Huffpost Sports

Kentucky Fans Riot: Wildcats Fans Flip Cars, Burn Couches After Final Four Win Over Louisville

Posted: Updated:
Kentucky fans dance around a fire on State Street as they celebrate Kentucky's 69-61 win over Louisville in an NCAA Final Four semifinal college basketball tournament game, Saturday, March 31, 2012, in Lexington, Ky. (AP Photo/The Courier-Journal, Amy Wallot)
Kentucky fans dance around a fire on State Street as they celebrate Kentucky's 69-61 win over Louisville in an NCAA Final Four semifinal college basketball tournament game, Saturday, March 31, 2012, in Lexington, Ky. (AP Photo/The Courier-Journal, Amy Wallot)

LOUISVILLE, Ky. — Thousands of jubilant fans swarmed streets near the University of Kentucky campus Saturday night, setting couches ablaze and overturning cars after the Wildcats beat cross-state rival Louisville in a Final Four matchup that had riveted the state.

The throngs of screaming, cheering fans took to the streets both on and off campus following the Wildcats' 69-61 win in New Orleans. Many streets had already been blocked off around Kentucky's Lexington campus to make way for the crowds, but sirens blared and police began shutting down more streets as the blazes broke out.

Twitter feeds reported police in riot gear trying to disperse crowds that were overturning and vandalizing vehicles as well as smashing glass bottles.

Lexington city spokeswoman Susan Straub said police made fewer than 10 arrests, and a few injuries were reported.

"Things have not gotten out of control," she said in a telephone interview. By about 11 p.m. EDT – nearly three hours after the game had ended – crowds were dispersing, Straub said.

Earlier in the week, Lexington's mayor and UK's president had exhorted fans to respect property and neighbors. But the city and university were prepared for a fiery celebration after police reported at least a dozen couch fires last week following Kentucky's win over Baylor to earn a Final Four berth.

"We've come at this with a significant show of force," Straub said.

Lexington police did not return repeated telephone calls.

As reports of the mayhem reached New Orleans, Micah Fielden, Kentucky's student body president, urged his fellow students in a tweet not to be destructive. "Let's be smart and act like we've been here before," he wrote on his Twitter feed.

The celebration was more controlled when it first started, as celebrating fans streamed out. At stoplights, fans hanging out of their cars chanted "C-A-T-S" while police and firefighters watched from the sidelines.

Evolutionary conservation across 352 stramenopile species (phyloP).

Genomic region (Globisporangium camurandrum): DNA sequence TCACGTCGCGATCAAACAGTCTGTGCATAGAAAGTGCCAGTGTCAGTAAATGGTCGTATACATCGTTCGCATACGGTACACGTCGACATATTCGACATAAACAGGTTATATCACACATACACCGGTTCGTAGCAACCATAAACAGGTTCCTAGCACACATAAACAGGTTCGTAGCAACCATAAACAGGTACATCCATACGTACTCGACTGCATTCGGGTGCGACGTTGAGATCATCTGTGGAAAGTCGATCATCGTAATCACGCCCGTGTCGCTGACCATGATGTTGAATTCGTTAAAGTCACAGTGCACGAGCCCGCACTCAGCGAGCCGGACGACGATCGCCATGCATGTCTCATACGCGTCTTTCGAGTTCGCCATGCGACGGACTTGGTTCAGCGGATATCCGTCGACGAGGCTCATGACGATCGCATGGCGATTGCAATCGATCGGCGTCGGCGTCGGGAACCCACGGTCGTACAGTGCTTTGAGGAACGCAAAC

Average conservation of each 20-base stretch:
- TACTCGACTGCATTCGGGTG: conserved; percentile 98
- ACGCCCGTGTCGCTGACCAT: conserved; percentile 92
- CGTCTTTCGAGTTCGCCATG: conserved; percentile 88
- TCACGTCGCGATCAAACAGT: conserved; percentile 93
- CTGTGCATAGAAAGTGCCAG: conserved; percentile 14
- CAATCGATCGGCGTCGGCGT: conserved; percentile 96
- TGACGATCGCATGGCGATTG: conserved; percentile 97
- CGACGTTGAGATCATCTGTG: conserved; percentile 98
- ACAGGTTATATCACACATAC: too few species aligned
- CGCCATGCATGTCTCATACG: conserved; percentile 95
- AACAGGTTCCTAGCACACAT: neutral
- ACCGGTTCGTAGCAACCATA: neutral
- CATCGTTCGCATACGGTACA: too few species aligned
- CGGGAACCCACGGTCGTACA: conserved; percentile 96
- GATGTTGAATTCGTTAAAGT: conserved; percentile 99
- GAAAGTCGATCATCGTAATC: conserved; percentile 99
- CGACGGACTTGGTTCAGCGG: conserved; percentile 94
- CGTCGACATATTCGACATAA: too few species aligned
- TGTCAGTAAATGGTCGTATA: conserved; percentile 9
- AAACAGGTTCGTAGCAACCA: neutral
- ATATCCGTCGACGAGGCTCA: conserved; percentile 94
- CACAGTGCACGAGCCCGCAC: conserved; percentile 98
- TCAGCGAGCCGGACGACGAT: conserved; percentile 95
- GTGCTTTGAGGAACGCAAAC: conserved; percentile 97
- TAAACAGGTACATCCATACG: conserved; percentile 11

Things were more peaceful 70 miles away in Louisville, where heartbroken Cardinals fans gathered on a closed street near campus and chanted "C-A-R-D-S" while waving a school flag.

Several police officers stood nearby, chatting with students amiably. One student asked a police officer for a light of his cigarette, and an officer obliged.

Shortly afterward, the crowd dissipated and the campus was quiet.

Louisville fans were divided over whether to root for their rival in Monday's championship game against Kansas.

"Even though it's a Kentucky team, I hope they lose," said Michael Funke, who watched the game from a pizzeria just off campus.

Kentucky and Louisville fans took in the game from bars, restaurants and living rooms as their uneasy co-existence was challenged by the high stakes. Earlier Saturday, some guests at a wedding were preparing to watch the game at a reception that evening.

"We had no way of knowing that the big game would be the same day as the wedding," said Louisville fan Sean Glenn as he stood on the steps of a church near the University of Louisville campus after his cousin was wed.

Glenn, a Louisville fan, said there would be a television at the reception, and that he fully expected to catch the game "here and there." While the bride wore white and the bridesmaids lavender, Glenn chose his attire to show his Cardinal pride: a red shirt and a red tie.

In downtown Louisville, the entertainment district was an early magnet for fans showing their team allegiance on t-shirts and hats.

"I think this is probably bigger than the championship game is going to be," said Chris Pysher of Louisville, a UK fan who was planning to watch the game in a city hotel with a mix of fans from both teams. "This is history right now in the making."

Bragging rights that could last a lifetime were on the line in the commonwealth's latest version of The Dream Game. In 1983, Louisville beat Kentucky in overtime in the 1983 NCAA Mideast Regional Finals. It was the teams' first meeting since 1959. It took the governor to get the two schools together on an annual basis, and before Saturday the Wildcats were 18-11 since the annual game started in 1983-84.

It was a good day for Kentucky bars and restaurants.

At Sully's Saloon in Louisville, managers had ordered extra beer kegs – and brought in extra bouncers.

"Just like the game, it's going to be back and forth" between Louisville and Kentucky fans, said Sully's patron Maria Irvin, who settled into her spot hours before tipoff.

Saturday's game was the fifth time the schools had met in the NCAA tournament – the two sides having split the four previous meetings.

Kentucky won the earlier matchup this season, 69-62 on Dec. 31.

___

Associated Press Writer Janet Cappiello contributed to this report.

Around the Web

Kentucky TV Station Reminds Fans Not to Riot After UK-Louisville Final Four ...

From Our Partners